Most of my normal days start with checking email, replying to anything particularly pressing, adjusting the order of my sticky notes that list out what I need to do today, and then reading the news, usually the headlines from the Wall Street Journal, Washington Post, and NY Times. This morning, the WSJ ran an opinion piece by Stephen Kilcullen on why women don't belong in Ranger school. The piece can be found online here.
Basically, Mr. Kilcullen believes that women don't belong at Ranger school because Ranger school's purpose is to teach small unit tactics to Infantry leaders. He feels that the Army is considering open Ranger school with the reasoning that 90% of the top leaders in the Army are Ranger-qualified, and so, women need to go to Ranger school to be competitive to reach those leadership positions. He feels that this degrades the mission of the Rangers, which is selfless service, pushing themselves to the limit in service to the nation.
Well, Mr. Kilcullen, did you consider that women also want to push themselves to the limit in service of the nation? That the women who can successfully complete Ranger school aren't doing so just to prove a point, it's because, just like all the men going through, they want to be the best leader they can, because they know they will be responsible for leading America's sons into combat situations. The Army's combat mission will hardly be hindered by having females capable of the same physical duress as the men currently Ranger qualified.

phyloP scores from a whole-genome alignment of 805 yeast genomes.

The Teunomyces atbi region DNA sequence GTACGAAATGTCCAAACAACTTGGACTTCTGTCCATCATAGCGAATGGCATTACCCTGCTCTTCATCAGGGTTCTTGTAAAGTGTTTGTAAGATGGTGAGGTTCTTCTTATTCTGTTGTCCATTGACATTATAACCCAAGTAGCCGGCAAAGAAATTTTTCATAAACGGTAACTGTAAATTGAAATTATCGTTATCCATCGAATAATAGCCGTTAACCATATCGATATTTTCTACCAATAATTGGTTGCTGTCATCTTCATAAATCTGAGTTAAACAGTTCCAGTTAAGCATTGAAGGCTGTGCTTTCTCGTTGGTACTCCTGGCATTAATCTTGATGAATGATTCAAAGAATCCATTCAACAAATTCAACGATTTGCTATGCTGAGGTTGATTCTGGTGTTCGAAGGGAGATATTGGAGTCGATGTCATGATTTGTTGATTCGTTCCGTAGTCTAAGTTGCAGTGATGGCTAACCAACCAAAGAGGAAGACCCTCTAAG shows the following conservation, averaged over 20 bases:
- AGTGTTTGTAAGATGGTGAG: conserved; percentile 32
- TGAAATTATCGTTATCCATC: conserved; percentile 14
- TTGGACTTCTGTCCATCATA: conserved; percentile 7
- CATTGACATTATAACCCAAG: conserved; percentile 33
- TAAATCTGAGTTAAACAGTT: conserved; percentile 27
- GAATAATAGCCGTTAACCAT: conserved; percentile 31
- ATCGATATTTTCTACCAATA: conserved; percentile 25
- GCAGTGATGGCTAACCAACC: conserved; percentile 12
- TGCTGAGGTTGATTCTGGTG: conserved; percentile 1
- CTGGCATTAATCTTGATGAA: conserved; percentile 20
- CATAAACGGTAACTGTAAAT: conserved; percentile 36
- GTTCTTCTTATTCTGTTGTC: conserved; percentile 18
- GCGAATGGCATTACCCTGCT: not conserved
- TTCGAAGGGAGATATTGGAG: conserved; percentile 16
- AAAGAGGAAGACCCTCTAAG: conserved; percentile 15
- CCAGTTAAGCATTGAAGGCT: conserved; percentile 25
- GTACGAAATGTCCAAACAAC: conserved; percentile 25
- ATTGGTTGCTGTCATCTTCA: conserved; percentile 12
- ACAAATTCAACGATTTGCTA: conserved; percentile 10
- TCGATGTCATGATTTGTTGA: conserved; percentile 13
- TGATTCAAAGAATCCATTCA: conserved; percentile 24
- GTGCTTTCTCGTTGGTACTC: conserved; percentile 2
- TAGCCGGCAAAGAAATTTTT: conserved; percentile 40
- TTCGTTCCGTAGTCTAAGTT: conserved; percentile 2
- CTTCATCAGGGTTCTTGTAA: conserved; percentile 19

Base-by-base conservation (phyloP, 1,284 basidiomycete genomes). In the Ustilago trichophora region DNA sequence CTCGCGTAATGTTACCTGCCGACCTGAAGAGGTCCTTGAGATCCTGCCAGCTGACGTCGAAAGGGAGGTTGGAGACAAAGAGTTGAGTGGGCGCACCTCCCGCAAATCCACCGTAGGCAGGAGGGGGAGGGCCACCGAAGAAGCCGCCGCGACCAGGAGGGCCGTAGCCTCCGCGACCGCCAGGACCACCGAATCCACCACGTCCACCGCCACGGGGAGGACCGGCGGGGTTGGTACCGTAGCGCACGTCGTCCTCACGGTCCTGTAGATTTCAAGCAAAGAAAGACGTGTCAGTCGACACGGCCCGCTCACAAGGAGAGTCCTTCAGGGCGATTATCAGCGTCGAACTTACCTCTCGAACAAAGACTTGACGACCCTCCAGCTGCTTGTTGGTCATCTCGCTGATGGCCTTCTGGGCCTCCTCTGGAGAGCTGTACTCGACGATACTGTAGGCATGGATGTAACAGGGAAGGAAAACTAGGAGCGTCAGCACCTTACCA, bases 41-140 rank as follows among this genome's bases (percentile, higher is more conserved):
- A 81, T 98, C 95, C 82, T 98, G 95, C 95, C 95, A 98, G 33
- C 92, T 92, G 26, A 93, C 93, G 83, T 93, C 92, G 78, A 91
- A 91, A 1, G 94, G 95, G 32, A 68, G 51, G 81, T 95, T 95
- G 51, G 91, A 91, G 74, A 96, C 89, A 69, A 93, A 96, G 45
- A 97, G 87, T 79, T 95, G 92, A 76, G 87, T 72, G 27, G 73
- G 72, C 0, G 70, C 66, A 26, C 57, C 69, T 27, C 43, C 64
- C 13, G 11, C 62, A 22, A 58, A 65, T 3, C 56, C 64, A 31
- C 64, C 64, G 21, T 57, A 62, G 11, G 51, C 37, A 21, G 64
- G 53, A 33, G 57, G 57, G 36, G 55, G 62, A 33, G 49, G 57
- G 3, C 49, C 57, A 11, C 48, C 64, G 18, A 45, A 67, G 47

Mr. Kilcullen's opinion piece implied that women in the Army are more interested in their own promotion prospects than their dedication to service. Considering this is an all-volunteer Army, and that all women who have ever served in the Army have always been volunteers, I find this to be incredibly offensive. I certainly didn't join the Army because I wanted an easy job with good prospects. I joined, and plan to stay, because there is no greater honor than living every day knowing that I am contributing to the defense of my family and friends and neighbors.
In the 1970s, when women started pressing for admission to the service academies, that old boys' club also asserted that the purpose of West Point is to create combat leaders. That kind of leadership training wasn't necessary for female officers. I think that point has been proven wrong many times.
Also, to all the people who keep boo-hooing that the physical standards are going to be weakened to accomodate women, stop your whining and just give the schoolhouse a chance to run some women through. Yes, the current PT standards say that a female between 22 and 26 can get 100 points for doing 46 pushups, while a male of the same age has to 75. That doesn't mean that every female in the Army stops at 46. I hardly consider myself a PT stud, but I can easily do 75 standard pushups in under 2 minutes.
So anyway, that's how my day started. I'm sure my day can only go up from here.